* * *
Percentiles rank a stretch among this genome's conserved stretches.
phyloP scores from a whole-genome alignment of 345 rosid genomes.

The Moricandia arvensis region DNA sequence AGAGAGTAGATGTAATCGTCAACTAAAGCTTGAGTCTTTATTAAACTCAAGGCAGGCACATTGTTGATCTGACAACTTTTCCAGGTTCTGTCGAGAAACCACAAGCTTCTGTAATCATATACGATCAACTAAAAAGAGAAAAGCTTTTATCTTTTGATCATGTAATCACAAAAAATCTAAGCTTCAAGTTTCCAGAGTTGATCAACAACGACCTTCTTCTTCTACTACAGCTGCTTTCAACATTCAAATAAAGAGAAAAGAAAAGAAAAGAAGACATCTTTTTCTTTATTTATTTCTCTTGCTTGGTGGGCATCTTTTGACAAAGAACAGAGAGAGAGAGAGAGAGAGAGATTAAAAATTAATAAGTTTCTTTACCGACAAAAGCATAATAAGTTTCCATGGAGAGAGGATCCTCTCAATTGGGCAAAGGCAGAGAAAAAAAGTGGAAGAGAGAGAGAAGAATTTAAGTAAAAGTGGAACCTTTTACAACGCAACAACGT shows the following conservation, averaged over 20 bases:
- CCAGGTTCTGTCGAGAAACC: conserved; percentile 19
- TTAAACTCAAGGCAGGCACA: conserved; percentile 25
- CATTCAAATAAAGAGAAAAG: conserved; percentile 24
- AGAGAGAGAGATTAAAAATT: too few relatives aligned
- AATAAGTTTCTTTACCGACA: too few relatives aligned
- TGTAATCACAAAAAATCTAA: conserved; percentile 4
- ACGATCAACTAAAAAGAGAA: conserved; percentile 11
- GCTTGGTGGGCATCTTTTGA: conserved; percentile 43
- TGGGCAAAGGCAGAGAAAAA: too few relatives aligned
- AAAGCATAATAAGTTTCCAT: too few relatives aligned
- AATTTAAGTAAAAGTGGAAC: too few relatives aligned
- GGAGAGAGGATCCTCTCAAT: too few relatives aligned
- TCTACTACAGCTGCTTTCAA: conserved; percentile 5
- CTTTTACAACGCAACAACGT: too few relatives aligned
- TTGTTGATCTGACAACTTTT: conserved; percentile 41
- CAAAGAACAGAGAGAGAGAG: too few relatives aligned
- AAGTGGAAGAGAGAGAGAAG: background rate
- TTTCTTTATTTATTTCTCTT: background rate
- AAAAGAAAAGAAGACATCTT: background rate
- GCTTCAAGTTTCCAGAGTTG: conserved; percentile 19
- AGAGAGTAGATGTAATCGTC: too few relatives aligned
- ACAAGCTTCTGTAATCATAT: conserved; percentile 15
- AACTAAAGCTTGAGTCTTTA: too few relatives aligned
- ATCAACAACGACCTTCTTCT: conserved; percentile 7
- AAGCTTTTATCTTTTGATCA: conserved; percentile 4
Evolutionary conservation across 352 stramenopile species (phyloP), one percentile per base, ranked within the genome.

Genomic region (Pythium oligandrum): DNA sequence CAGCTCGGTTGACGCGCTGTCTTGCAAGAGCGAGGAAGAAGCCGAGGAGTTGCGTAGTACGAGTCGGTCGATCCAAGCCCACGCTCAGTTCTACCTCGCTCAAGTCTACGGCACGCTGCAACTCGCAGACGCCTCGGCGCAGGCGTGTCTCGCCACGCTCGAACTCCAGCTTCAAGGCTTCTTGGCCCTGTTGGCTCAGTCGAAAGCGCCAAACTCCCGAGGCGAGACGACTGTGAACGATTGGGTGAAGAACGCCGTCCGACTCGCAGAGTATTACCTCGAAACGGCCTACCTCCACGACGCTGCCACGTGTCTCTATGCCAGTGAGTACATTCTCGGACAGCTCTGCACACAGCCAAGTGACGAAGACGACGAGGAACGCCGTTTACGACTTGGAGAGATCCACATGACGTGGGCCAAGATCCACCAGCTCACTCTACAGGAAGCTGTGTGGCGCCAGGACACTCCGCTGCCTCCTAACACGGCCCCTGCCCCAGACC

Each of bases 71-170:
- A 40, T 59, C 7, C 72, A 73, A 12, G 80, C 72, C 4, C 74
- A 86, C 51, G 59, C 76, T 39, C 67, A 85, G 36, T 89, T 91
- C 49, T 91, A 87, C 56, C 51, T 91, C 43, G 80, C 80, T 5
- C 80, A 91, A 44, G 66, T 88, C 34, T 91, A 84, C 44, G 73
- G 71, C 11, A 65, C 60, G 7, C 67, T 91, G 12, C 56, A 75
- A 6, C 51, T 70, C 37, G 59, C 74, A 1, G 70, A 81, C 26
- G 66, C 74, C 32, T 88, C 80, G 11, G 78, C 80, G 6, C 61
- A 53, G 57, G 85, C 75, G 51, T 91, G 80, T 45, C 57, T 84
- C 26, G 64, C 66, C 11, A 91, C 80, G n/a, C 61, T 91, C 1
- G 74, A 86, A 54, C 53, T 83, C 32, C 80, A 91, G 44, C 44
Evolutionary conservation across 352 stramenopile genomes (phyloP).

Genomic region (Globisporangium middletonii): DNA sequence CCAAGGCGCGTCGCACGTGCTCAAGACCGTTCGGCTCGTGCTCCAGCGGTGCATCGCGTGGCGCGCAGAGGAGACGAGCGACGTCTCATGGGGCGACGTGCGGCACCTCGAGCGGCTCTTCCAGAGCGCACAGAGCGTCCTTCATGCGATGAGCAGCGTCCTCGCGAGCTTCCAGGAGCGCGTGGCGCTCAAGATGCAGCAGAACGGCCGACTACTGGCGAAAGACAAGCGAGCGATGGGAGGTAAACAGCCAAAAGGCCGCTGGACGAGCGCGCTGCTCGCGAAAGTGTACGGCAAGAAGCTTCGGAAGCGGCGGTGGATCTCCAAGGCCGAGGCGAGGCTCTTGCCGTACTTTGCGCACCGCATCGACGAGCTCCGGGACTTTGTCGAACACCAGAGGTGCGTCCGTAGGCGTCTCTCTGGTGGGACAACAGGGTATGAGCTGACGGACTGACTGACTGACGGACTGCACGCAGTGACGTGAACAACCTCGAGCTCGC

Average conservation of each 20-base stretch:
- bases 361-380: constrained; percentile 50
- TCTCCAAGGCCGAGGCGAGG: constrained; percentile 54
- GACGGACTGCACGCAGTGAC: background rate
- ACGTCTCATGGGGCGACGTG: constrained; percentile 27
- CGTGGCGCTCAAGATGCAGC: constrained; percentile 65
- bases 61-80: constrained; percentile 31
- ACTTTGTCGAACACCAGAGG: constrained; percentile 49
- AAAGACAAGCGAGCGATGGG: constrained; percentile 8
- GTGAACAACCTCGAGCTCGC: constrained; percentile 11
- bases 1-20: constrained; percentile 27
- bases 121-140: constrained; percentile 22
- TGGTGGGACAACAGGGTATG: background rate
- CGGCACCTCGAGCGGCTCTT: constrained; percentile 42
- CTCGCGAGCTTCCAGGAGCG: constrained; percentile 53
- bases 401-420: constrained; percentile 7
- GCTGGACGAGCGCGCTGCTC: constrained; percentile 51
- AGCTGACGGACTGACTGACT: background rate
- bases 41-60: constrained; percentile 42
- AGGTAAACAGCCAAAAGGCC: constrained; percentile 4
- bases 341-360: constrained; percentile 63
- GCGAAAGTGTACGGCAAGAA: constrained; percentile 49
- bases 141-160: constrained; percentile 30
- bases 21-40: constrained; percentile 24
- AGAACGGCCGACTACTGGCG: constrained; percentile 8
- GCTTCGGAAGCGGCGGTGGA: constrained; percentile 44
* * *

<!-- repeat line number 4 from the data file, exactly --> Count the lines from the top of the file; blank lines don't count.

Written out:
- CCAGGTTCTGTCGAGAAACC: conserved; percentile 19